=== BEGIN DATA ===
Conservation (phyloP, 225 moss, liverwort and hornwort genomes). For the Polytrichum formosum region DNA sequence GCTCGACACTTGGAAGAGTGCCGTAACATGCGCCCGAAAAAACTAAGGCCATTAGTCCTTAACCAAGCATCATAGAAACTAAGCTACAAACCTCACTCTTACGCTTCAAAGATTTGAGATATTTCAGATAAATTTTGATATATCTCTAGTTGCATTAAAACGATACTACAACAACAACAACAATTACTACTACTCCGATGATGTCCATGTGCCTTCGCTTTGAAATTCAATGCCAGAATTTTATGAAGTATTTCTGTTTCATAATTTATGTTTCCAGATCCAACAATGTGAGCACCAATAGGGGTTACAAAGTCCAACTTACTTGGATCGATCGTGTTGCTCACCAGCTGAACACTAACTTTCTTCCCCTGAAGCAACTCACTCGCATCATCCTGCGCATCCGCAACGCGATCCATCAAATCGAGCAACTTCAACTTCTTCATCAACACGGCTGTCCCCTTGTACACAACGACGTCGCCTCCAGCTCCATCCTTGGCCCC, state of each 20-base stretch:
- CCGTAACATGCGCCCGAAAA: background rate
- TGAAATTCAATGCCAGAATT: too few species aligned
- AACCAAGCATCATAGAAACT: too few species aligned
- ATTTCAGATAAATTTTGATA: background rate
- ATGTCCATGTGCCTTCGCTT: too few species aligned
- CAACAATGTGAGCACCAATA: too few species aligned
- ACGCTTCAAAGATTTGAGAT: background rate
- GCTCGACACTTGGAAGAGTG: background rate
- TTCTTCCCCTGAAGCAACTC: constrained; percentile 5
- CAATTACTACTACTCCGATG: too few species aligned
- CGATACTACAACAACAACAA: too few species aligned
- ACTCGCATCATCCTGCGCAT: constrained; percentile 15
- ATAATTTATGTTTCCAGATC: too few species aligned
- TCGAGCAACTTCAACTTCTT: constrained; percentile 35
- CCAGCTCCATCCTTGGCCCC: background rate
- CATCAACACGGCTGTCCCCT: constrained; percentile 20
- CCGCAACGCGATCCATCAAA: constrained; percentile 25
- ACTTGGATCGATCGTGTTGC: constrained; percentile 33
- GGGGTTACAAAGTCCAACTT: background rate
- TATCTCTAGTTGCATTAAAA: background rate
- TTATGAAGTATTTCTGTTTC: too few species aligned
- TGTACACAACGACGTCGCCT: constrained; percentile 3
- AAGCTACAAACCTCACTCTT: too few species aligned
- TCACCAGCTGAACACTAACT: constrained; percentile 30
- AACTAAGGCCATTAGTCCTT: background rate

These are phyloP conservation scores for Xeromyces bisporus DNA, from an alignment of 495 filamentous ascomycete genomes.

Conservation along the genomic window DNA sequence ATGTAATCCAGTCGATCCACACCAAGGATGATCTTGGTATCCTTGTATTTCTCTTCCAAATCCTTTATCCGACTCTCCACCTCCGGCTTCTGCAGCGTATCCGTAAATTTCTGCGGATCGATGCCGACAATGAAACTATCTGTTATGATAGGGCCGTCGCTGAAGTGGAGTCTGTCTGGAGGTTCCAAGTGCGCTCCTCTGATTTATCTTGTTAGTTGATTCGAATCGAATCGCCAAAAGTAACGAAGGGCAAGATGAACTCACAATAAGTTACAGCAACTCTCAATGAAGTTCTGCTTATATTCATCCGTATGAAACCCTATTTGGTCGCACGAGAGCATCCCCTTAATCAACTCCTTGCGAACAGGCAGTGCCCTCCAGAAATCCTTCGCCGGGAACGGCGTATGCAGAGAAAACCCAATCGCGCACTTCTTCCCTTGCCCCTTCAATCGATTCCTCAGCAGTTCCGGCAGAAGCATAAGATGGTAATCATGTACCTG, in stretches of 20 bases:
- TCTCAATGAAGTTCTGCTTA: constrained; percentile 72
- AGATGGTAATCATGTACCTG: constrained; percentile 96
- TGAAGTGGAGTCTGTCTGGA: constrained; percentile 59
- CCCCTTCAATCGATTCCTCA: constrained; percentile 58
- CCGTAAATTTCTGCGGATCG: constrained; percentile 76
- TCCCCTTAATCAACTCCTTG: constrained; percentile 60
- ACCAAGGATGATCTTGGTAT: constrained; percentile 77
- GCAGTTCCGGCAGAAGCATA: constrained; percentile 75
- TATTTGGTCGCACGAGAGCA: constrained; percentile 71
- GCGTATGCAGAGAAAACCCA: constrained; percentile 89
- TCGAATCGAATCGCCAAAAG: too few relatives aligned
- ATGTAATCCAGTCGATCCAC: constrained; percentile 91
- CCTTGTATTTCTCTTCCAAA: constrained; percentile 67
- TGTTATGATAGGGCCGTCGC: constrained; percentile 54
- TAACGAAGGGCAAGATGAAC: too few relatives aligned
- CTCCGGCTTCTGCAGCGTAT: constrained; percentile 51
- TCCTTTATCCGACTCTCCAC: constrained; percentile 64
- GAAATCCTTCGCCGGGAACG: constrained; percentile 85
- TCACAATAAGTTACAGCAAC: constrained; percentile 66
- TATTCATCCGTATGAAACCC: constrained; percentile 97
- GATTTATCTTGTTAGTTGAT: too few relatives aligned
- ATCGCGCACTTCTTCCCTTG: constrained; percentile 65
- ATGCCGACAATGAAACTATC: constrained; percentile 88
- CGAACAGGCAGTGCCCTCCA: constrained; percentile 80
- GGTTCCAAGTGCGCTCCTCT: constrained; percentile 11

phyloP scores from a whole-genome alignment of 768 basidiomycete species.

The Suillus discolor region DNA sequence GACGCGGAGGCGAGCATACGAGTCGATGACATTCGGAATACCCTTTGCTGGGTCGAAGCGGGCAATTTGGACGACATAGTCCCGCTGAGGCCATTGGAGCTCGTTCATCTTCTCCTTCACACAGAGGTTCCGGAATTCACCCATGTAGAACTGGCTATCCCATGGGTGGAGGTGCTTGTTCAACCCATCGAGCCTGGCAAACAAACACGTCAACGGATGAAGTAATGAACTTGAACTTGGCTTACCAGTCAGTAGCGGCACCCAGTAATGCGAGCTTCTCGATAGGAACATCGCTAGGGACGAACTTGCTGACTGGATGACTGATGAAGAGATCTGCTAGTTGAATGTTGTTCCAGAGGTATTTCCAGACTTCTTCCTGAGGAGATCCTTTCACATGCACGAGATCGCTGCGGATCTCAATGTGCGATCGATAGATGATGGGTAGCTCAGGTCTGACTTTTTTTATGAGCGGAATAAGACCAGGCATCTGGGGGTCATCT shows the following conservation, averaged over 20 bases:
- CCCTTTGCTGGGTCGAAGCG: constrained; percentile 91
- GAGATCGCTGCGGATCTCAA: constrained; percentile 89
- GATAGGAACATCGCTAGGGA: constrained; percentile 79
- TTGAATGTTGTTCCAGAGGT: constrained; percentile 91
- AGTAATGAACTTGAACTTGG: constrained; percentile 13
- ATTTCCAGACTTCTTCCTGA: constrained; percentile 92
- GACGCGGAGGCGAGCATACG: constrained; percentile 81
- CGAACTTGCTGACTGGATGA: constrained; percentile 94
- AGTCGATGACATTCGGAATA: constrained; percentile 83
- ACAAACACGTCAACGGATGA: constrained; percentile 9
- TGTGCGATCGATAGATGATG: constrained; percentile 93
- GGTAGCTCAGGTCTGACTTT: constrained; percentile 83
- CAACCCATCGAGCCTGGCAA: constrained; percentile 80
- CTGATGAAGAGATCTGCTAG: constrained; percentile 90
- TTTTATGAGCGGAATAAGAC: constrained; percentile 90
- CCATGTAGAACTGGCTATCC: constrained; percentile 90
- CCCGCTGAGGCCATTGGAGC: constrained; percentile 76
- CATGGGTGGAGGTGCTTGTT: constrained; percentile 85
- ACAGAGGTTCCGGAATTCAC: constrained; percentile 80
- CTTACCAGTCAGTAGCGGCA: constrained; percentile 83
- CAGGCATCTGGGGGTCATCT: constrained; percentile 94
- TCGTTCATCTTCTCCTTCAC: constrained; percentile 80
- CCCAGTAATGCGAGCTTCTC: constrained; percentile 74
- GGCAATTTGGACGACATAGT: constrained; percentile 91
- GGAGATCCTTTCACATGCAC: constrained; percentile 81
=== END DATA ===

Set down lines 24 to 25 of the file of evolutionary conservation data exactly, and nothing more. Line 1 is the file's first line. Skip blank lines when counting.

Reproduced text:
- AAGCTACAAACCTCACTCTT: too few species aligned
- TCACCAGCTGAACACTAACT: constrained; percentile 30